IDAHO – Memory chipset maker Micron Technology announced yesterday that it will invest up to $100 million in AI startups with a focus on self-driving vehicles and factory automation, among other things.
Since launching a corporate venture capital more than a decade ago, Micron’s investments have been sporadic and, chief business officer Sumit Sadana told Reuters, “very close to our core business” of making chips. Now, Sadana said, the firm is going to “significantly step up the pace” of its investments by branching out into artificial intelligence.
The company believes that by expanding its involvement in the artificial intelligence space, it can ultimately sell more memory chips as the field relies heavily on chipset products to process vast amounts of data.
The earmarked funds will go to AI startups across both the hardware and software spaces. Micron already has pre-existing interests in self-driving autonomous vehicle technology, augmented and virtual reality, and industrial automation – which will form some key areas of investment for the AI fund.
Furthermore, around a fifth of Micron’s overall fund for AI startups will go to companies led by women and other underrepresented groups. The firm’s nonprofit wing, Micron Foundation, will also provide a $1 million fund for grants to universities and nonprofits conducting artificial intelligence research.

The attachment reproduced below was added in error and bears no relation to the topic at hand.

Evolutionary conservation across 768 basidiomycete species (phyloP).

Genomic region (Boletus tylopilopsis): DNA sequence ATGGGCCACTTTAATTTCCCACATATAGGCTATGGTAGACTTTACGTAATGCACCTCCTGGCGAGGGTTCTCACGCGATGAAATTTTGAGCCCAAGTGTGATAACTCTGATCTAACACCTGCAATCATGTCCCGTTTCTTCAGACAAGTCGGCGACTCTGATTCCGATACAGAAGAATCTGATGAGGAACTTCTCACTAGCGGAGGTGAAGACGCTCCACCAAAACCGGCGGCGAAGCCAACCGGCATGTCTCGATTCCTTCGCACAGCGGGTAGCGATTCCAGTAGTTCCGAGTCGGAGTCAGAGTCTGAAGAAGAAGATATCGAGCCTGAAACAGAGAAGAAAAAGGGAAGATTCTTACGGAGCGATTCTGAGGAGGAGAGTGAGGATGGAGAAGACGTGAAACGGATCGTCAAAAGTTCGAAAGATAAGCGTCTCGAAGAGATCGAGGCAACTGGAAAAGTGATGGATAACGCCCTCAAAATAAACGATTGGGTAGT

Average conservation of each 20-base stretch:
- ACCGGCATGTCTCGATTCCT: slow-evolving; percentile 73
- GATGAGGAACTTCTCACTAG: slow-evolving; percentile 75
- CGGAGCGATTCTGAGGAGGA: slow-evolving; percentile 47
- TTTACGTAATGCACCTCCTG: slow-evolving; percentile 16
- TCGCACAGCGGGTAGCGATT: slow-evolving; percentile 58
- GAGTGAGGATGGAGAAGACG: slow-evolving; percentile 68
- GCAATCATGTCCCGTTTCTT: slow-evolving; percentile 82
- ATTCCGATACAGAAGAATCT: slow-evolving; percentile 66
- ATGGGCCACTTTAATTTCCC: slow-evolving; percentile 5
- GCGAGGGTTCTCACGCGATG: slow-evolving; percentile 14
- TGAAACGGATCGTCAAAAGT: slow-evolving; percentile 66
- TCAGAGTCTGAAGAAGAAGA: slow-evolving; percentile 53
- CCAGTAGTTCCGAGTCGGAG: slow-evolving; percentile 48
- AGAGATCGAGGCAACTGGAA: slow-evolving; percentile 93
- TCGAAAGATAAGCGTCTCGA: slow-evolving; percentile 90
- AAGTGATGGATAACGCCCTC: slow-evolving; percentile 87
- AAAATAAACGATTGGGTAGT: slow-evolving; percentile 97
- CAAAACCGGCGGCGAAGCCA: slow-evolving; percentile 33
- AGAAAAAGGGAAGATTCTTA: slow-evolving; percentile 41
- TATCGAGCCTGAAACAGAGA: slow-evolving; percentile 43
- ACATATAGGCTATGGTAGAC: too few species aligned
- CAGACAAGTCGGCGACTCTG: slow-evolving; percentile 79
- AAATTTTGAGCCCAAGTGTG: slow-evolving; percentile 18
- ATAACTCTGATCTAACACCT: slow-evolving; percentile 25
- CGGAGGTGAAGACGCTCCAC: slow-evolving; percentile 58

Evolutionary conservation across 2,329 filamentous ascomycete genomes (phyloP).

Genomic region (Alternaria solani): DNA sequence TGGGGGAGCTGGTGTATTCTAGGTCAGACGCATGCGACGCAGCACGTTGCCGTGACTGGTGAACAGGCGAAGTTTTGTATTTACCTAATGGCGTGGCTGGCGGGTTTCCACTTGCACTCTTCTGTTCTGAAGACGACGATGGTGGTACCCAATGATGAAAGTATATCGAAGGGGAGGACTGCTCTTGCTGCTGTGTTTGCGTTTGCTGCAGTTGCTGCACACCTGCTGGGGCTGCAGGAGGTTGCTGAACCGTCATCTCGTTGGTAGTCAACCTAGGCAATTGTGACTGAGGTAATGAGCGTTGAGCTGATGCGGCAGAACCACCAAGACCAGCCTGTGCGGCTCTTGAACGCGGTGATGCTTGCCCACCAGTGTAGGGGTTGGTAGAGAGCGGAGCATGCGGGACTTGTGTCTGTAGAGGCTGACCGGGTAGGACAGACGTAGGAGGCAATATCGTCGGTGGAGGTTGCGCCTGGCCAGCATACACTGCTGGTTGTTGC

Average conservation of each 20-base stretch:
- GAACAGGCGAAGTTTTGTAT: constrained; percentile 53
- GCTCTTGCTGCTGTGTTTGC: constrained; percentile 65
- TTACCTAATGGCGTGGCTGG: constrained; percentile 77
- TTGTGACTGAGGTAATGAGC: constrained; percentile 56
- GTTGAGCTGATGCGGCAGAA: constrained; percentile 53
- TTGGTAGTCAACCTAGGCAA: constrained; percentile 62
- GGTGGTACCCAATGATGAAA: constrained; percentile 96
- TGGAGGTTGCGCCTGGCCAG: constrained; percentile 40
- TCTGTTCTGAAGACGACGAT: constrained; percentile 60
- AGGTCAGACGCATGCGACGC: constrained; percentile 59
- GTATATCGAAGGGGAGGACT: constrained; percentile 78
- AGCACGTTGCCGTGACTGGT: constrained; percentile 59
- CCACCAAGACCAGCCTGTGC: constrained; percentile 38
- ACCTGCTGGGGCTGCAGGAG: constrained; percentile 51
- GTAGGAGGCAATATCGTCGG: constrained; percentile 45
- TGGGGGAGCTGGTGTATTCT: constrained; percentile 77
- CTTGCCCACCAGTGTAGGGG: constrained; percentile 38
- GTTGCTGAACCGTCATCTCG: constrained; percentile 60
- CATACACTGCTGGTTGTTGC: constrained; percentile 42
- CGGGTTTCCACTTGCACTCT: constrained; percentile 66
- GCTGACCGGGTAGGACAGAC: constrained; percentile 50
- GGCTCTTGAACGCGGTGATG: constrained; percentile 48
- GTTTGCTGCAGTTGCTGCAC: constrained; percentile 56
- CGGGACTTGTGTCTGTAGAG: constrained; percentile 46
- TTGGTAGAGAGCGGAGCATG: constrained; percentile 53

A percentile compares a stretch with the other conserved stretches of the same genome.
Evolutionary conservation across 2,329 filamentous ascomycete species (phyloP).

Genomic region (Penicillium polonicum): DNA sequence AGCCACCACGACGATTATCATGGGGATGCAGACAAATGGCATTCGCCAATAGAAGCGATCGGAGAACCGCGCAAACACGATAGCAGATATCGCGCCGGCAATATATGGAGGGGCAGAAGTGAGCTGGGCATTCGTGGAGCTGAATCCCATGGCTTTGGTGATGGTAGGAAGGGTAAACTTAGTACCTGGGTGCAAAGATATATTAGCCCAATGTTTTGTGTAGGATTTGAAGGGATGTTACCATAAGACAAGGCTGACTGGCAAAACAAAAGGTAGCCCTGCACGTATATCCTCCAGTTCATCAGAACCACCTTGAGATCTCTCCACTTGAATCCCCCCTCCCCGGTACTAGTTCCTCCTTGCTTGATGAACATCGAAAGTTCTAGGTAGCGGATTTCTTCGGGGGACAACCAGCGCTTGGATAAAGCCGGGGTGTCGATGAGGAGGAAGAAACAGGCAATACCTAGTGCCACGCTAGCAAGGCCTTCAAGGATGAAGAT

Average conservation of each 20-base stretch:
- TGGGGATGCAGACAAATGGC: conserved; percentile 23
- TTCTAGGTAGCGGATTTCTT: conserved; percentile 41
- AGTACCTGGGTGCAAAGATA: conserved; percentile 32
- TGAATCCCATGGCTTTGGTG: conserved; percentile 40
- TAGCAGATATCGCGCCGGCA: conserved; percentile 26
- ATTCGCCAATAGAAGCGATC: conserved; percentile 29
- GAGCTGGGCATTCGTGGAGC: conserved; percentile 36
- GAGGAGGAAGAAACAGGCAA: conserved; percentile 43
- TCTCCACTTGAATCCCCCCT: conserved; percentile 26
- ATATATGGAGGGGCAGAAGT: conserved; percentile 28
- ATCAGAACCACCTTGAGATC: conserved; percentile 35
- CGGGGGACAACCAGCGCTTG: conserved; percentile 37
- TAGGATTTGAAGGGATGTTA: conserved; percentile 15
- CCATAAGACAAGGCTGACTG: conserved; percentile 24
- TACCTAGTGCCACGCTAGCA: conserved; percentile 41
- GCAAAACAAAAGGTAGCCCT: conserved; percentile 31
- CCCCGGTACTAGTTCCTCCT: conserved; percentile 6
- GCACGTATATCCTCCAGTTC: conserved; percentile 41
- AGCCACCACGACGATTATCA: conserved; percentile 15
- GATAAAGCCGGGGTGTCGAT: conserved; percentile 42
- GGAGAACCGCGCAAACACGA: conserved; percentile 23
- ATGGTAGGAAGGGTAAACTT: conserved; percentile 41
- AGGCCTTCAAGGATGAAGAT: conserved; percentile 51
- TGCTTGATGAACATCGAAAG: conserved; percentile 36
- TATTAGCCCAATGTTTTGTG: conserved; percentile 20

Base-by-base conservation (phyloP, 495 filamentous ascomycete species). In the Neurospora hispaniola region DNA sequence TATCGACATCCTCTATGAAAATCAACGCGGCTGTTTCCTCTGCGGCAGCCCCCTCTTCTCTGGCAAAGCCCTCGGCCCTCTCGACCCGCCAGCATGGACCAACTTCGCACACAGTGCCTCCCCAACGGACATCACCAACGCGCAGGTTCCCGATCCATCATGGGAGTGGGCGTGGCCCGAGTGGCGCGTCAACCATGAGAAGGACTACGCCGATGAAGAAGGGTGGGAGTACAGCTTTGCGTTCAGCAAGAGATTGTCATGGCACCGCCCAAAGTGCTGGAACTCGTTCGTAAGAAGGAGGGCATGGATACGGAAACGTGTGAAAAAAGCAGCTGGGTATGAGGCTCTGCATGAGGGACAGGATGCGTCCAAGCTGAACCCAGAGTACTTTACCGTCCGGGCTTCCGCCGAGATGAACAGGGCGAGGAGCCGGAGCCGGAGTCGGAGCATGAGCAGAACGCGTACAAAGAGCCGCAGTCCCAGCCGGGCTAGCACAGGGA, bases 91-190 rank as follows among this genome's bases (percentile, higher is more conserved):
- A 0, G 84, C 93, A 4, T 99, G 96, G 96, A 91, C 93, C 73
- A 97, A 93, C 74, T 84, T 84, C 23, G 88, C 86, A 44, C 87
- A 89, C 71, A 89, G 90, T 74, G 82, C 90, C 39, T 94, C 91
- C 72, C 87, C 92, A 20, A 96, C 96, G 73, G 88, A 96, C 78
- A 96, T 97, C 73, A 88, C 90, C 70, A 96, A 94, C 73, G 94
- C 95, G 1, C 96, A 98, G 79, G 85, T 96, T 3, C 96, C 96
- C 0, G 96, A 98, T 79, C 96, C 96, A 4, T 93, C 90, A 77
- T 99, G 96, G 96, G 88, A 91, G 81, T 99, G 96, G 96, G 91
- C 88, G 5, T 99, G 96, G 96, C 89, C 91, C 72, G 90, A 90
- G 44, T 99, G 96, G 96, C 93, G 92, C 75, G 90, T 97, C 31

The first three recipients of the grants include the Berkeley University Artificial Intelligence Research Lab, Stanford University’s Precision Health and Integrated Diagnostics Center, and AI4ALL, a nonprofit that runs a summer camp aimed at underrepresented students in the field.
“This is not just about the money, but technology partnerships as well,” Micron’s Sadana said. “We have emerging memory technologies not yet in production that we will seek partners to help bring to market.”
The announcement comes at a time when AI startups are witnessing unprecedented interest and investment. Intel’s VC division has invested more than $1 billion in AI startups in recent years, while NVIDIA runs a Machine Learning Institute and a programme designed to help thousands of small companies utilise its chip technology.